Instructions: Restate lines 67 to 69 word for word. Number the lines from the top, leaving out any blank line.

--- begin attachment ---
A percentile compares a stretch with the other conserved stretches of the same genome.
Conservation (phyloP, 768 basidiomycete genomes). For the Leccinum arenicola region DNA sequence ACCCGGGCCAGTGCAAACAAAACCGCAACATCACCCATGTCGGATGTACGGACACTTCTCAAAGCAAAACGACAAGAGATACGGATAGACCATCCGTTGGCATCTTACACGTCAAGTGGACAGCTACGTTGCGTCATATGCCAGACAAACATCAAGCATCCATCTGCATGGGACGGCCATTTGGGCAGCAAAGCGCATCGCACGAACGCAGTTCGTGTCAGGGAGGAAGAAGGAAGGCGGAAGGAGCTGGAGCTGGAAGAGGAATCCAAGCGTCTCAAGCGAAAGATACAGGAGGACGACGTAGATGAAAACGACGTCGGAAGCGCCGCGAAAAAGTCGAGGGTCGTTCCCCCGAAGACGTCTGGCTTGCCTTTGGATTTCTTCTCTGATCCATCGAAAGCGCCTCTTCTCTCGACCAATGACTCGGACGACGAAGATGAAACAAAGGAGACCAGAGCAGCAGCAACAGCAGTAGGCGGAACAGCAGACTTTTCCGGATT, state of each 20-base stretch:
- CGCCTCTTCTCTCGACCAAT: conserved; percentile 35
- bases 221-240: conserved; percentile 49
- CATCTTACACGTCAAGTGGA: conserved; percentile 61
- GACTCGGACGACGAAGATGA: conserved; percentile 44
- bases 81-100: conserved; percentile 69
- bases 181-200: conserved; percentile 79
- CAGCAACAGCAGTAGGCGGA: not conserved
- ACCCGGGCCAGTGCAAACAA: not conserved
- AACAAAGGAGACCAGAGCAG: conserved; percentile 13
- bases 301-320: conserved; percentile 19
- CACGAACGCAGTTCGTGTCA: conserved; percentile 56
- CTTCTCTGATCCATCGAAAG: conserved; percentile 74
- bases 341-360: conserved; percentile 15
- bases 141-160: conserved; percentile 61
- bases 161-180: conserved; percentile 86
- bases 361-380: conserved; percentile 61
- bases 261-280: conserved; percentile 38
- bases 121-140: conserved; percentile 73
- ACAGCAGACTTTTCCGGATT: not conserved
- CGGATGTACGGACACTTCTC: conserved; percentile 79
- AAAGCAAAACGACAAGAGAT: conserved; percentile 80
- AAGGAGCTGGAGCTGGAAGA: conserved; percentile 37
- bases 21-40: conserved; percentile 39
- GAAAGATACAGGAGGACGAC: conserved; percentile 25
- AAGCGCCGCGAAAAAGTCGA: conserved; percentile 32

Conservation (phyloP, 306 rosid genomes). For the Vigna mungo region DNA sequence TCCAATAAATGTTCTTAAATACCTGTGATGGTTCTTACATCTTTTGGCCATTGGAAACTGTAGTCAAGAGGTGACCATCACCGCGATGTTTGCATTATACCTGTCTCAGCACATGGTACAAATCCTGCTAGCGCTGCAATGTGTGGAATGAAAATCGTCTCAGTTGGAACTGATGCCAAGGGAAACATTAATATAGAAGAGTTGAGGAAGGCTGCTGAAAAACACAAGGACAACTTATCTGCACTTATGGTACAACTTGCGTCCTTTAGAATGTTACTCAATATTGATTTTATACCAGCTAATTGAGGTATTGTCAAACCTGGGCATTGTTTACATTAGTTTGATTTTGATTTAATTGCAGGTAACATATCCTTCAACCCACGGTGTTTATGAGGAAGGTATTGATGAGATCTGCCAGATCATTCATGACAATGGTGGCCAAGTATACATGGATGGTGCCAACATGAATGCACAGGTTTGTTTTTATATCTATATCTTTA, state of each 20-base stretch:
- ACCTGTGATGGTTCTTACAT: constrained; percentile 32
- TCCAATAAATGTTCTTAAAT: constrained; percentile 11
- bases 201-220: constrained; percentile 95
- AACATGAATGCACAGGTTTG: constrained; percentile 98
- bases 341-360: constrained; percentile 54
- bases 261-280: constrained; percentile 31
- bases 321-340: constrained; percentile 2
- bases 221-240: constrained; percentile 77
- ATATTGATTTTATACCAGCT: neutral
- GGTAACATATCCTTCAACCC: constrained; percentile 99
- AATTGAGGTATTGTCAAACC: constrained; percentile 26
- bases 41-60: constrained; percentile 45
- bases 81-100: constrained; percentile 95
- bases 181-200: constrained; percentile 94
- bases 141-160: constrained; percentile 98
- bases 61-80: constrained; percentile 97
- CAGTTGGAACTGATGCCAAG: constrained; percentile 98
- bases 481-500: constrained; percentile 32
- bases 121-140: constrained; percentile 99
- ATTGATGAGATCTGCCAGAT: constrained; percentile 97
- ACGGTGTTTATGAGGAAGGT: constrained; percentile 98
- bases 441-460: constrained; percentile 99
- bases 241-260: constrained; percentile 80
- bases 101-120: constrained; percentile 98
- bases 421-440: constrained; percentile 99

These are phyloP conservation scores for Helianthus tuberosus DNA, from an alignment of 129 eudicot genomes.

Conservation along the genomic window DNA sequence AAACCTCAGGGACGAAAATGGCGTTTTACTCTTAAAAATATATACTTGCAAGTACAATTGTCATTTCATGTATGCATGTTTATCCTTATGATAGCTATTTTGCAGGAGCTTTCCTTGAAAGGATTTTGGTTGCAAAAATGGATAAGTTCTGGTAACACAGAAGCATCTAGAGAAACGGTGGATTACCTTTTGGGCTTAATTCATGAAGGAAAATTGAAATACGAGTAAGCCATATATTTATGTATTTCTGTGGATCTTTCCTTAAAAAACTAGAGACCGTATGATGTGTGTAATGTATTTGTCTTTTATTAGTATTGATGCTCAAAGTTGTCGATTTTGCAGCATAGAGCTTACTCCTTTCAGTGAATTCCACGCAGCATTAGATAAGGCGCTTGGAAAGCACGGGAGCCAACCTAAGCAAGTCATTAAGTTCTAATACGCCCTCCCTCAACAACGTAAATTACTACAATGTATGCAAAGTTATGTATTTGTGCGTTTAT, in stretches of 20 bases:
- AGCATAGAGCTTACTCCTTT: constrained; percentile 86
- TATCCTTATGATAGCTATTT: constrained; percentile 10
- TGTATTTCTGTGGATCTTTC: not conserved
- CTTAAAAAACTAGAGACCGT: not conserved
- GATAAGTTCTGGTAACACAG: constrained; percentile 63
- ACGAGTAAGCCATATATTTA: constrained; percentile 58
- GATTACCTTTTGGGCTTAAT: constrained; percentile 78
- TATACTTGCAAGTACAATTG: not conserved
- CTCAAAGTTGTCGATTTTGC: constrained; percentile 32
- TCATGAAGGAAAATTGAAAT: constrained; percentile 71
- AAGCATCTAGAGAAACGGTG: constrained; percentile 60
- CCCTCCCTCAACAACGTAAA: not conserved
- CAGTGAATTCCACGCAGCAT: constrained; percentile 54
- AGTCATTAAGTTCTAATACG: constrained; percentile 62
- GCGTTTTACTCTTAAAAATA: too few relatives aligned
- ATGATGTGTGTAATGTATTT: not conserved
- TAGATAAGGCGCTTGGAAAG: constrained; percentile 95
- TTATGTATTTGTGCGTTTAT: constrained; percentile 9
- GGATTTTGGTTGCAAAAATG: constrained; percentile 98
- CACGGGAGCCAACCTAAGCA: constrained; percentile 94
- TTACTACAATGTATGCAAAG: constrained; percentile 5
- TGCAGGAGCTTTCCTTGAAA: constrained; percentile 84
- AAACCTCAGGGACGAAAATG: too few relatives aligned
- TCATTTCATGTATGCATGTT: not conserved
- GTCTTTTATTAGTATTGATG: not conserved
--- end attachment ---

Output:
- CCCTCCCTCAACAACGTAAA: not conserved
- CAGTGAATTCCACGCAGCAT: constrained; percentile 54
- AGTCATTAAGTTCTAATACG: constrained; percentile 62